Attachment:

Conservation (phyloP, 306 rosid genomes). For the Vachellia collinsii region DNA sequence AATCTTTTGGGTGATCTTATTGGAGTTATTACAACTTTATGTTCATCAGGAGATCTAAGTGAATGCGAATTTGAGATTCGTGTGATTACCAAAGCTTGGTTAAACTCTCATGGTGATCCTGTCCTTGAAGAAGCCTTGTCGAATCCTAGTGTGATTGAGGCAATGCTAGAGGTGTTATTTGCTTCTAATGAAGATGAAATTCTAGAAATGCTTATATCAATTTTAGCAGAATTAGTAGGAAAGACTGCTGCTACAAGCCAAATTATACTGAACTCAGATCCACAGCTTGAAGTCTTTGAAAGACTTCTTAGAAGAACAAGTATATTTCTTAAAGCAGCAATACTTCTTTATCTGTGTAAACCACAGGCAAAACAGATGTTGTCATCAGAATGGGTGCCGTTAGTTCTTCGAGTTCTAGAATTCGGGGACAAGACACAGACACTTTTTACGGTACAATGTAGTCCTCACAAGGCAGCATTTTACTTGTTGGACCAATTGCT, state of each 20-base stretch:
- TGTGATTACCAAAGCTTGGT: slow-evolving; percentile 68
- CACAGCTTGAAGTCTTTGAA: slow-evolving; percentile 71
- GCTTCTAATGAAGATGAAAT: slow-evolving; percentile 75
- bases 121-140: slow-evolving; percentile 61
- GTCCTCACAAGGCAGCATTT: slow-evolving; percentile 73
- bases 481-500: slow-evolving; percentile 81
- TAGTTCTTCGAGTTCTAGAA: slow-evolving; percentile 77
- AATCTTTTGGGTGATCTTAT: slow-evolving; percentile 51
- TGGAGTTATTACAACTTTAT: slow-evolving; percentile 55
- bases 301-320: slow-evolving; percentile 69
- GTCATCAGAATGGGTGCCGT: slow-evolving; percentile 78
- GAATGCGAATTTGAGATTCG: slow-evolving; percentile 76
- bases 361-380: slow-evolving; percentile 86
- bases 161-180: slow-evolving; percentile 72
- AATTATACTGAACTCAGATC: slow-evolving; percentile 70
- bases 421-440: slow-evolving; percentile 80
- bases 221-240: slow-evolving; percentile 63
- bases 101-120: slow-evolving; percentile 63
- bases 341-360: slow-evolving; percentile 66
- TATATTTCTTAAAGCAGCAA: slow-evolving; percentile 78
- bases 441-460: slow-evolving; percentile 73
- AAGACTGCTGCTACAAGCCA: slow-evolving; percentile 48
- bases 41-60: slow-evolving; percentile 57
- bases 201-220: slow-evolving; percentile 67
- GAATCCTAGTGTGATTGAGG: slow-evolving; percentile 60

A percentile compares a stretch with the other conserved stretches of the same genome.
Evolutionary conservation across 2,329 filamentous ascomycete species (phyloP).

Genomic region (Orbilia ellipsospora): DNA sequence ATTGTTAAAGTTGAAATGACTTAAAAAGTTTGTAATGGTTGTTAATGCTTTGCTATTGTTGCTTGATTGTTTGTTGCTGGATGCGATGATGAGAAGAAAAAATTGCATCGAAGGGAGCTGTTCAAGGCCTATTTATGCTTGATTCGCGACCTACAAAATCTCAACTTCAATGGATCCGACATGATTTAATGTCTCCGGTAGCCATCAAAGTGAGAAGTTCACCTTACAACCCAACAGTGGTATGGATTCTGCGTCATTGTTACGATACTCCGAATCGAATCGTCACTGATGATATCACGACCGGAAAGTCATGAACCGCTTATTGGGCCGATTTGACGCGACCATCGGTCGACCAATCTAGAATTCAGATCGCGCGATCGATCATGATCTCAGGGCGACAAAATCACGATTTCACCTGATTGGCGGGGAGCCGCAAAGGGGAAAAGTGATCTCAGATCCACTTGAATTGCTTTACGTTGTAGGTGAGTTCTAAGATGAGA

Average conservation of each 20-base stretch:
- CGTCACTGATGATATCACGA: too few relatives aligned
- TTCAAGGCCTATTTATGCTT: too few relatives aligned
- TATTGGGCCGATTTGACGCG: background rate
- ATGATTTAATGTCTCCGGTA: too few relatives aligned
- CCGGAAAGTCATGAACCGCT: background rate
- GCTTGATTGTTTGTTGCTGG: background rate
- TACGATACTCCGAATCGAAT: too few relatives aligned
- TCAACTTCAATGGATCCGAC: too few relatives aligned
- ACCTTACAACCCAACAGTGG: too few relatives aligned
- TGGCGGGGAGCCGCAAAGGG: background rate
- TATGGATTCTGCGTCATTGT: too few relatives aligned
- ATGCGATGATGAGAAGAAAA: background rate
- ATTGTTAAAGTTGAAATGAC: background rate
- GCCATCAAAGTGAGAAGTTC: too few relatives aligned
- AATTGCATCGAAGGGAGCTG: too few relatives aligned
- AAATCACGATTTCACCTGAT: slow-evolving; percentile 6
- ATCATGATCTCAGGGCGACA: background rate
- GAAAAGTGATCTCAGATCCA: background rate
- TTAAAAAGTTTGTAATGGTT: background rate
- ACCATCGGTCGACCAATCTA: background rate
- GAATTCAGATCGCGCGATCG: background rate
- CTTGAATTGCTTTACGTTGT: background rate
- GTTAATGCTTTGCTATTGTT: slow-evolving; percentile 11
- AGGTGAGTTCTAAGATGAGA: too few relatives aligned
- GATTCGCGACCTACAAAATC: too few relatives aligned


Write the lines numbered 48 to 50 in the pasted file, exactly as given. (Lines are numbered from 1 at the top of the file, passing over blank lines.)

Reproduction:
- GAAAAGTGATCTCAGATCCA: background rate
- TTAAAAAGTTTGTAATGGTT: background rate
- ACCATCGGTCGACCAATCTA: background rate